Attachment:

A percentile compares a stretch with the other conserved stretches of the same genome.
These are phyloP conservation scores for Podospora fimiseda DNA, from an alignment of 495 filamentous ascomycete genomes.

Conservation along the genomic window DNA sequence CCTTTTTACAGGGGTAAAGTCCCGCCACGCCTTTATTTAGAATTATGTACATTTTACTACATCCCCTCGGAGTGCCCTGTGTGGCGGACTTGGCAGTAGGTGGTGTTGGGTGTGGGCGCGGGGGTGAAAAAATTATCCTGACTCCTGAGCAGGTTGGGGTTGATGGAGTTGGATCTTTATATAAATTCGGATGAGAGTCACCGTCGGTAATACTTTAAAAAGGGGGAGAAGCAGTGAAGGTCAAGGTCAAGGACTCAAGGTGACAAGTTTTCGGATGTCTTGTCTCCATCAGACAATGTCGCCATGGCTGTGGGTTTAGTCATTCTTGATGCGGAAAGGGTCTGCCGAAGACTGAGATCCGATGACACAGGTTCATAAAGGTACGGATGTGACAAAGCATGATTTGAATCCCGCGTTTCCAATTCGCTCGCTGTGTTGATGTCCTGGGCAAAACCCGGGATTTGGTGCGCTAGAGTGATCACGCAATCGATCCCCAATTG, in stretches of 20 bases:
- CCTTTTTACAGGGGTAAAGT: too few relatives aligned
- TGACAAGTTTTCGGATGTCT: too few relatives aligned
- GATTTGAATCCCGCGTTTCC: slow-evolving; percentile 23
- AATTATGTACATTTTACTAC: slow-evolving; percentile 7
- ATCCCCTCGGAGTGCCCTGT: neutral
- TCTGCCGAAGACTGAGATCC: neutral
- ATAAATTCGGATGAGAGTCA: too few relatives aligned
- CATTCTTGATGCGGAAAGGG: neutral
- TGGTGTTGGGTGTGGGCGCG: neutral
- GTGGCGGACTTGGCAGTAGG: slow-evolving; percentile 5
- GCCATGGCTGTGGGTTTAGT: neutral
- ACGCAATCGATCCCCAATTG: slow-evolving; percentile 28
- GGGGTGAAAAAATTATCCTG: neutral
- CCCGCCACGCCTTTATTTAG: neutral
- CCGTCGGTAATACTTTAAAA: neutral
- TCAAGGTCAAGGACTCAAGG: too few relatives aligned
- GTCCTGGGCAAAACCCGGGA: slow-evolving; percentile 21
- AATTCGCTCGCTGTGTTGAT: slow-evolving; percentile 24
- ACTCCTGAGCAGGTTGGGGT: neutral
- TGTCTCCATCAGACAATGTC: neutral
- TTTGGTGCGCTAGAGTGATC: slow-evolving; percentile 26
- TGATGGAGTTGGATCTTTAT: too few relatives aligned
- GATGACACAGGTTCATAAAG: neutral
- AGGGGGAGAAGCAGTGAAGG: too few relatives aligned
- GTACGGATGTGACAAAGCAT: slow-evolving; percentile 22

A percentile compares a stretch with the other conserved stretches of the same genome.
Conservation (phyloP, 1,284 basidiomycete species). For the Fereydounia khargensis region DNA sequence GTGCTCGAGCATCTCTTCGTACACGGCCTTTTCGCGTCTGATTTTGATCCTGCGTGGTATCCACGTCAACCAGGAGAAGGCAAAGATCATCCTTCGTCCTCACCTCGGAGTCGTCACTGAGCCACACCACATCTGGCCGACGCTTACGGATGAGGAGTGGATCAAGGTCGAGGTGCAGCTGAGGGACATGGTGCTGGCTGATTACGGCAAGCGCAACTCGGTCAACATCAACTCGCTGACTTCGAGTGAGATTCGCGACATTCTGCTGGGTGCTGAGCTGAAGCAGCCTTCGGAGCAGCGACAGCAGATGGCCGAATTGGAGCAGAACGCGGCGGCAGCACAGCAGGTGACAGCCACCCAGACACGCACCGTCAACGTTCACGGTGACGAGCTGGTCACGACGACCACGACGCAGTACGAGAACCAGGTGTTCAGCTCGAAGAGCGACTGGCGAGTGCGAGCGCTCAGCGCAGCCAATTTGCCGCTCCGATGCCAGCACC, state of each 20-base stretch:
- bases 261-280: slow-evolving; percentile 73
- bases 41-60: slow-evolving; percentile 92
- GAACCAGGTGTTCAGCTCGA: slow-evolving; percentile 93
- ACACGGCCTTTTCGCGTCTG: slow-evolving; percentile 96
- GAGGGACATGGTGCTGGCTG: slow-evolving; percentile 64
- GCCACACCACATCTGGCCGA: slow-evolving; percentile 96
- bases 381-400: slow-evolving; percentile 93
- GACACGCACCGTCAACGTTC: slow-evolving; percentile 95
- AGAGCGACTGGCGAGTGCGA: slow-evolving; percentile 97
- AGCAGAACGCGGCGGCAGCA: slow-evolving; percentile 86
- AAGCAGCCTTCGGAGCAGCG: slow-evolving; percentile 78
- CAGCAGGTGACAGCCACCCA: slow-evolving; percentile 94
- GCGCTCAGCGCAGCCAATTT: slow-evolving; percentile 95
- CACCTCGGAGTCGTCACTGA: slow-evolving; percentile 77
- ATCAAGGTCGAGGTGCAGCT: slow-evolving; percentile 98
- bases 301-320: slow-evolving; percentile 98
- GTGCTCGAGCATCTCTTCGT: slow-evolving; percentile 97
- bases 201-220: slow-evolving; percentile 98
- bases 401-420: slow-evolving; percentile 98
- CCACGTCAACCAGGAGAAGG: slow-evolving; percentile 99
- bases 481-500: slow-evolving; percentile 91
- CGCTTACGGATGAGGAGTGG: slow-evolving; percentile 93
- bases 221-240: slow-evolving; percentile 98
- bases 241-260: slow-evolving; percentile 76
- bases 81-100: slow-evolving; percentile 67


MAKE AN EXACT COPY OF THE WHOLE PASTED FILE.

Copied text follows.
A percentile compares a stretch with the other conserved stretches of the same genome.
These are phyloP conservation scores for Podospora fimiseda DNA, from an alignment of 495 filamentous ascomycete genomes.

Conservation along the genomic window DNA sequence CCTTTTTACAGGGGTAAAGTCCCGCCACGCCTTTATTTAGAATTATGTACATTTTACTACATCCCCTCGGAGTGCCCTGTGTGGCGGACTTGGCAGTAGGTGGTGTTGGGTGTGGGCGCGGGGGTGAAAAAATTATCCTGACTCCTGAGCAGGTTGGGGTTGATGGAGTTGGATCTTTATATAAATTCGGATGAGAGTCACCGTCGGTAATACTTTAAAAAGGGGGAGAAGCAGTGAAGGTCAAGGTCAAGGACTCAAGGTGACAAGTTTTCGGATGTCTTGTCTCCATCAGACAATGTCGCCATGGCTGTGGGTTTAGTCATTCTTGATGCGGAAAGGGTCTGCCGAAGACTGAGATCCGATGACACAGGTTCATAAAGGTACGGATGTGACAAAGCATGATTTGAATCCCGCGTTTCCAATTCGCTCGCTGTGTTGATGTCCTGGGCAAAACCCGGGATTTGGTGCGCTAGAGTGATCACGCAATCGATCCCCAATTG, in stretches of 20 bases:
- CCTTTTTACAGGGGTAAAGT: too few relatives aligned
- TGACAAGTTTTCGGATGTCT: too few relatives aligned
- GATTTGAATCCCGCGTTTCC: slow-evolving; percentile 23
- AATTATGTACATTTTACTAC: slow-evolving; percentile 7
- ATCCCCTCGGAGTGCCCTGT: neutral
- TCTGCCGAAGACTGAGATCC: neutral
- ATAAATTCGGATGAGAGTCA: too few relatives aligned
- CATTCTTGATGCGGAAAGGG: neutral
- TGGTGTTGGGTGTGGGCGCG: neutral
- GTGGCGGACTTGGCAGTAGG: slow-evolving; percentile 5
- GCCATGGCTGTGGGTTTAGT: neutral
- ACGCAATCGATCCCCAATTG: slow-evolving; percentile 28
- GGGGTGAAAAAATTATCCTG: neutral
- CCCGCCACGCCTTTATTTAG: neutral
- CCGTCGGTAATACTTTAAAA: neutral
- TCAAGGTCAAGGACTCAAGG: too few relatives aligned
- GTCCTGGGCAAAACCCGGGA: slow-evolving; percentile 21
- AATTCGCTCGCTGTGTTGAT: slow-evolving; percentile 24
- ACTCCTGAGCAGGTTGGGGT: neutral
- TGTCTCCATCAGACAATGTC: neutral
- TTTGGTGCGCTAGAGTGATC: slow-evolving; percentile 26
- TGATGGAGTTGGATCTTTAT: too few relatives aligned
- GATGACACAGGTTCATAAAG: neutral
- AGGGGGAGAAGCAGTGAAGG: too few relatives aligned
- GTACGGATGTGACAAAGCAT: slow-evolving; percentile 22

A percentile compares a stretch with the other conserved stretches of the same genome.
Conservation (phyloP, 1,284 basidiomycete species). For the Fereydounia khargensis region DNA sequence GTGCTCGAGCATCTCTTCGTACACGGCCTTTTCGCGTCTGATTTTGATCCTGCGTGGTATCCACGTCAACCAGGAGAAGGCAAAGATCATCCTTCGTCCTCACCTCGGAGTCGTCACTGAGCCACACCACATCTGGCCGACGCTTACGGATGAGGAGTGGATCAAGGTCGAGGTGCAGCTGAGGGACATGGTGCTGGCTGATTACGGCAAGCGCAACTCGGTCAACATCAACTCGCTGACTTCGAGTGAGATTCGCGACATTCTGCTGGGTGCTGAGCTGAAGCAGCCTTCGGAGCAGCGACAGCAGATGGCCGAATTGGAGCAGAACGCGGCGGCAGCACAGCAGGTGACAGCCACCCAGACACGCACCGTCAACGTTCACGGTGACGAGCTGGTCACGACGACCACGACGCAGTACGAGAACCAGGTGTTCAGCTCGAAGAGCGACTGGCGAGTGCGAGCGCTCAGCGCAGCCAATTTGCCGCTCCGATGCCAGCACC, state of each 20-base stretch:
- bases 261-280: slow-evolving; percentile 73
- bases 41-60: slow-evolving; percentile 92
- GAACCAGGTGTTCAGCTCGA: slow-evolving; percentile 93
- ACACGGCCTTTTCGCGTCTG: slow-evolving; percentile 96
- GAGGGACATGGTGCTGGCTG: slow-evolving; percentile 64
- GCCACACCACATCTGGCCGA: slow-evolving; percentile 96
- bases 381-400: slow-evolving; percentile 93
- GACACGCACCGTCAACGTTC: slow-evolving; percentile 95
- AGAGCGACTGGCGAGTGCGA: slow-evolving; percentile 97
- AGCAGAACGCGGCGGCAGCA: slow-evolving; percentile 86
- AAGCAGCCTTCGGAGCAGCG: slow-evolving; percentile 78
- CAGCAGGTGACAGCCACCCA: slow-evolving; percentile 94
- GCGCTCAGCGCAGCCAATTT: slow-evolving; percentile 95
- CACCTCGGAGTCGTCACTGA: slow-evolving; percentile 77
- ATCAAGGTCGAGGTGCAGCT: slow-evolving; percentile 98
- bases 301-320: slow-evolving; percentile 98
- GTGCTCGAGCATCTCTTCGT: slow-evolving; percentile 97
- bases 201-220: slow-evolving; percentile 98
- bases 401-420: slow-evolving; percentile 98
- CCACGTCAACCAGGAGAAGG: slow-evolving; percentile 99
- bases 481-500: slow-evolving; percentile 91
- CGCTTACGGATGAGGAGTGG: slow-evolving; percentile 93
- bases 221-240: slow-evolving; percentile 98
- bases 241-260: slow-evolving; percentile 76
- bases 81-100: slow-evolving; percentile 67